What are the Symptoms of Herpes Zoster Ophthalmicus?


Herpes zoster ophthalmicus (HZO), also known as ophthalmic shingles, is a viral infection caused by the varicella-zoster virus (VZV), the same virus responsible for chickenpox. HZO specifically affects the ophthalmic division of the trigeminal nerve, which supplies sensation to the forehead, eyelids, and the front part of the scalp. This condition can lead to a variety of symptoms, ranging from mild discomfort to severe pain and vision loss. Understanding the symptoms of HZO is crucial for early diagnosis and prompt treatment. In this article, we will delve into the details of the symptoms associated with HZO, enabling you to identify and address this condition effectively.

1. Prodromal Symptoms

Before the characteristic rash appears, individuals with HZO may experience prodromal symptoms. These early warning signs can occur 1-5 days before the rash develops and are often indicative of an impending outbreak. Common prodromal symptoms include:

  • Headache: Many HZO patients report experiencing a dull or throbbing headache, often localized around the affected eye.
  • Fever: Mild to moderate fever is another common prodromal symptom associated with HZO.
  • Malaise: A general feeling of discomfort, fatigue, or unease may precede the onset of the rash.

2. Ocular Symptoms

Once the rash appears, it typically affects one side of the face, focusing on the eye and the surrounding areas. The ocular symptoms of HZO can vary in severity and duration, and may include:

  • Rash: The most characteristic symptom of HZO is the development of a painful rash, consisting of small, fluid-filled blisters. These blisters typically appear in a band-like pattern, known as a dermatome, around the eye, forehead, and scalp.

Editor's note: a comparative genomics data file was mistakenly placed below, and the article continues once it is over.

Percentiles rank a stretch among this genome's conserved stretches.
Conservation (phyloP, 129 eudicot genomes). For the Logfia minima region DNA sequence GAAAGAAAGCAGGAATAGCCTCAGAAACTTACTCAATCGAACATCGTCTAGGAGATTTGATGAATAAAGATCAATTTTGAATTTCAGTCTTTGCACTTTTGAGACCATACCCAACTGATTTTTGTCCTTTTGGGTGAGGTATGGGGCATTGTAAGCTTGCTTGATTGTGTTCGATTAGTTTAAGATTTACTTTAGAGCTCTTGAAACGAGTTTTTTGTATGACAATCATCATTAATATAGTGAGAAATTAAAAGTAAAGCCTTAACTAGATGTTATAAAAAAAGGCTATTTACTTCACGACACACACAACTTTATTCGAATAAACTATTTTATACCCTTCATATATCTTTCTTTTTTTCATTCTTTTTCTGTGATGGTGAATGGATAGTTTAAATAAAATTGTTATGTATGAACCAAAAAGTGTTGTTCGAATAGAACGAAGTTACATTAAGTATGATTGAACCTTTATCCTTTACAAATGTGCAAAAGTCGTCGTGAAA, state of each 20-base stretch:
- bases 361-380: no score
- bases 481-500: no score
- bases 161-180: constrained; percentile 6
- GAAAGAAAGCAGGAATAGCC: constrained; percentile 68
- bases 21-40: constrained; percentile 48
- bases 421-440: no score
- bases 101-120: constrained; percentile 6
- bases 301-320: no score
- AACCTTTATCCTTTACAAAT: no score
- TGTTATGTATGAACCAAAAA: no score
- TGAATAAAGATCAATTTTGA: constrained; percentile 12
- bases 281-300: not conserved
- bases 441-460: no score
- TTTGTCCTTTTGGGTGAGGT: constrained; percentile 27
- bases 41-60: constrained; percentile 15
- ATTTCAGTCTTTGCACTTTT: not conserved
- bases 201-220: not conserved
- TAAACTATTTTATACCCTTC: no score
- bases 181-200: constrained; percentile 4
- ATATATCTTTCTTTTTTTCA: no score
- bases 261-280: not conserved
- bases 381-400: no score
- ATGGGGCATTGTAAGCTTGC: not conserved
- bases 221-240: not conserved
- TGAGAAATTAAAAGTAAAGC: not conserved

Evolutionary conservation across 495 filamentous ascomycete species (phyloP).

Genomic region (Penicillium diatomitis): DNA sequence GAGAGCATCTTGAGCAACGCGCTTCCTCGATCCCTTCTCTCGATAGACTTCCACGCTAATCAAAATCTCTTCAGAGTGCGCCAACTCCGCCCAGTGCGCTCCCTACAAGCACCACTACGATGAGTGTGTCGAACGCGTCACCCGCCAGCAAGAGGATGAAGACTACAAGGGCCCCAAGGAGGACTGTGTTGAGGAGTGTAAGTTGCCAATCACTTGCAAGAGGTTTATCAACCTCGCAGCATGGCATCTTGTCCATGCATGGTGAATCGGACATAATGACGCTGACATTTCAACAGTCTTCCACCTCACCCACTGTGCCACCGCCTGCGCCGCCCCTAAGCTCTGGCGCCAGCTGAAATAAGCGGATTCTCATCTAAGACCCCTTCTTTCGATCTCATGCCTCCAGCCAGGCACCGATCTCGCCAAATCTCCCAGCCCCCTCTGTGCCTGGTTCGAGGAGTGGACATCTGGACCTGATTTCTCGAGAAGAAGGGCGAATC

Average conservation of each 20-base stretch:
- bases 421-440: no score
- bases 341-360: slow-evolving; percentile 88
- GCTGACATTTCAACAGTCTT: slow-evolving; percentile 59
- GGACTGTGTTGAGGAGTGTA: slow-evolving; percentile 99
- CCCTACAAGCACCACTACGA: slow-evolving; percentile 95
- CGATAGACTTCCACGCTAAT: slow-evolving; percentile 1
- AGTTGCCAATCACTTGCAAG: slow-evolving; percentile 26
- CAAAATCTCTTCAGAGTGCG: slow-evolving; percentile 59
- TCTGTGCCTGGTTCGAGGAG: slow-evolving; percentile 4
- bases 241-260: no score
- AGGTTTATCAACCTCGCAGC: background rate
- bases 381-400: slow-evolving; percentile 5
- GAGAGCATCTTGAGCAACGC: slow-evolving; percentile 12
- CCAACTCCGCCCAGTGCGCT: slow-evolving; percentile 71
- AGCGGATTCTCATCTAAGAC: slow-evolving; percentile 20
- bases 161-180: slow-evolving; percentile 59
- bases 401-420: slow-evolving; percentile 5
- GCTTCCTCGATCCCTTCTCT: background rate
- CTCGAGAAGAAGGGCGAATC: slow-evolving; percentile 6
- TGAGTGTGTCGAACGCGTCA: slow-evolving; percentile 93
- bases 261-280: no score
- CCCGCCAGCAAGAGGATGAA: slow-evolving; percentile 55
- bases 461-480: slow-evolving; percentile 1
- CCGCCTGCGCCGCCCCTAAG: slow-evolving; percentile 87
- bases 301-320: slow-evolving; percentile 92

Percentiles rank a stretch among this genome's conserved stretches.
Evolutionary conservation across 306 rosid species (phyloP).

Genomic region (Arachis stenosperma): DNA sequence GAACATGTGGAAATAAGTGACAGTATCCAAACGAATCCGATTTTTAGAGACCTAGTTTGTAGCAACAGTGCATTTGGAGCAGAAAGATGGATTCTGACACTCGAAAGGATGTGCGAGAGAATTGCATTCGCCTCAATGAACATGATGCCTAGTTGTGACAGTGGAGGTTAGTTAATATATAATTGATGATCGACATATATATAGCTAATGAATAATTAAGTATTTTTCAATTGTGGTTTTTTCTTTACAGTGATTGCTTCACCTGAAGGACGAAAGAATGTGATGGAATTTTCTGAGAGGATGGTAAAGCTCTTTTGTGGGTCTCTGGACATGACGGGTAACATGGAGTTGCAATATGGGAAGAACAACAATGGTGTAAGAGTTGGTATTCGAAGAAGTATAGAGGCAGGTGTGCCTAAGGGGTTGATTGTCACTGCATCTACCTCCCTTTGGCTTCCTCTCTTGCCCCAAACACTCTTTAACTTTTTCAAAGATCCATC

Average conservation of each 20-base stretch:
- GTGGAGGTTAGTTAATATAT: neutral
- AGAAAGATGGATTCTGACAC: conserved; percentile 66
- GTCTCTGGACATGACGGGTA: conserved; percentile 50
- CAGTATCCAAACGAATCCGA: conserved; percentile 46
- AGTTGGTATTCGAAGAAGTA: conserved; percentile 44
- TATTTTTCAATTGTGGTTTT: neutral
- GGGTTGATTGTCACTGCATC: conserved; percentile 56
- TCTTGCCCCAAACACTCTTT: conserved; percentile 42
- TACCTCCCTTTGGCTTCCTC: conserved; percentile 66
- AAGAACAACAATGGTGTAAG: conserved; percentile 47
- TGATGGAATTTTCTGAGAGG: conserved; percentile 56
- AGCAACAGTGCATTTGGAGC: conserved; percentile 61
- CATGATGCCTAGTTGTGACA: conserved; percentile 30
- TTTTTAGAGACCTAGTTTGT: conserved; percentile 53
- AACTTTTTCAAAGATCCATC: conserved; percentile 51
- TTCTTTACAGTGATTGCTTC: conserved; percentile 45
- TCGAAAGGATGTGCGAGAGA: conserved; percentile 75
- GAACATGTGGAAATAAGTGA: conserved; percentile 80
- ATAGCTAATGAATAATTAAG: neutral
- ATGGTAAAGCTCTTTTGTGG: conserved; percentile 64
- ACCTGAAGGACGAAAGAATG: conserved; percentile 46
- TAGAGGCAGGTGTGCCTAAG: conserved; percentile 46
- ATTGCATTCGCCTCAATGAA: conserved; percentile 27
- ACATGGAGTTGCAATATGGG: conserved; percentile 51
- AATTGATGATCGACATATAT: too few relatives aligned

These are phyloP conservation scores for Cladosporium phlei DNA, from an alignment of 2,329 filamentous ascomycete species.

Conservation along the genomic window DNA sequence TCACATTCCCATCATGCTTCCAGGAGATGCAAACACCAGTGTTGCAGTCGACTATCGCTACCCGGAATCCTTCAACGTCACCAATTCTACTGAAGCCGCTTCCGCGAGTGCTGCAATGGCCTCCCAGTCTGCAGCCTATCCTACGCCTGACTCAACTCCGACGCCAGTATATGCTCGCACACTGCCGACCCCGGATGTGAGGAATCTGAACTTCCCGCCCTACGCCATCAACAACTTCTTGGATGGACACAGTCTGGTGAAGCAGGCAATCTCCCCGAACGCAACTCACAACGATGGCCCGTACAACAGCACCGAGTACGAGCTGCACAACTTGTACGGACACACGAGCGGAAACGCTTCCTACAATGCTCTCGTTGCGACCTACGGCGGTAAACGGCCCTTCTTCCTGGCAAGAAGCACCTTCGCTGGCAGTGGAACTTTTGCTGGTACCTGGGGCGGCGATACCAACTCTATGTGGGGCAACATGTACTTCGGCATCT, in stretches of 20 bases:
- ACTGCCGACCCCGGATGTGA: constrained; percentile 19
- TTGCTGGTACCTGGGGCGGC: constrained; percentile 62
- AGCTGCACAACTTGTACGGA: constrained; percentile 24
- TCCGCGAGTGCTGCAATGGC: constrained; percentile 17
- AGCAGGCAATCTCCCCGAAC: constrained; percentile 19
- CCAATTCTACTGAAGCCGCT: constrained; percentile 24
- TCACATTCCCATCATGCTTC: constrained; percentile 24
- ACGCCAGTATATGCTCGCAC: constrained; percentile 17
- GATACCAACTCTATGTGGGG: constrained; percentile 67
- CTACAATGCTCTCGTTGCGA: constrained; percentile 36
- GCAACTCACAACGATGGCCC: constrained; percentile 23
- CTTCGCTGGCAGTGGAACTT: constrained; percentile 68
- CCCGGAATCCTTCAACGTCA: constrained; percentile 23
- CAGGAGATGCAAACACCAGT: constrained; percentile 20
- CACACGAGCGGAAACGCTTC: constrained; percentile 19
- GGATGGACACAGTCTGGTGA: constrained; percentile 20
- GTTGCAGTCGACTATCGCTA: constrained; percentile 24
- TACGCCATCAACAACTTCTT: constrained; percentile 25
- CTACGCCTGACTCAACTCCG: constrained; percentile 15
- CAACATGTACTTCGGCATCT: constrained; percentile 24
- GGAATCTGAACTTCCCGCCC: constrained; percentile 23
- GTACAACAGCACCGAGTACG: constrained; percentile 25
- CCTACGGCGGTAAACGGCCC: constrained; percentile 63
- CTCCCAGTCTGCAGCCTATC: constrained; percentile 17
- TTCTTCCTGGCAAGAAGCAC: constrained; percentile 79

• Eye Redness: The affected eye may become red and inflamed, often accompanied by increased tearing.
  • Eye Pain: HZO can cause moderate to severe pain in and around the eye, which may worsen with eye movements or exposure to bright light.
  • Sensitivity to Light: Many HZO patients experience photophobia, a heightened sensitivity to light that can cause discomfort and even pain.
  • Decreased Vision: In some cases, HZO can lead to vision loss or blurred vision. This occurs when the virus affects the cornea or other parts of the eye involved in visual function.
  • Foreign Body Sensation: Some individuals with HZO may feel as if there is something foreign or gritty in their eye.

3. Neurological Symptoms

Given that HZO affects the trigeminal nerve, it can manifest with a variety of neurological symptoms. These symptoms may include:

  • Facial Numbness: HZO can cause numbness or tingling in the face, particularly in the areas supplied by the ophthalmic division of the trigeminal nerve.
  • Facial Weakness: In rare cases, HZO can lead to facial weakness or paralysis on the affected side.
  • Corneal Involvement: When HZO affects the cornea, it can lead to corneal scarring, ulceration, or even perforation, which may result in further vision problems.

4. Systemic Symptoms

While HZO primarily affects the eye and the surrounding areas, it can also cause systemic symptoms, which may include: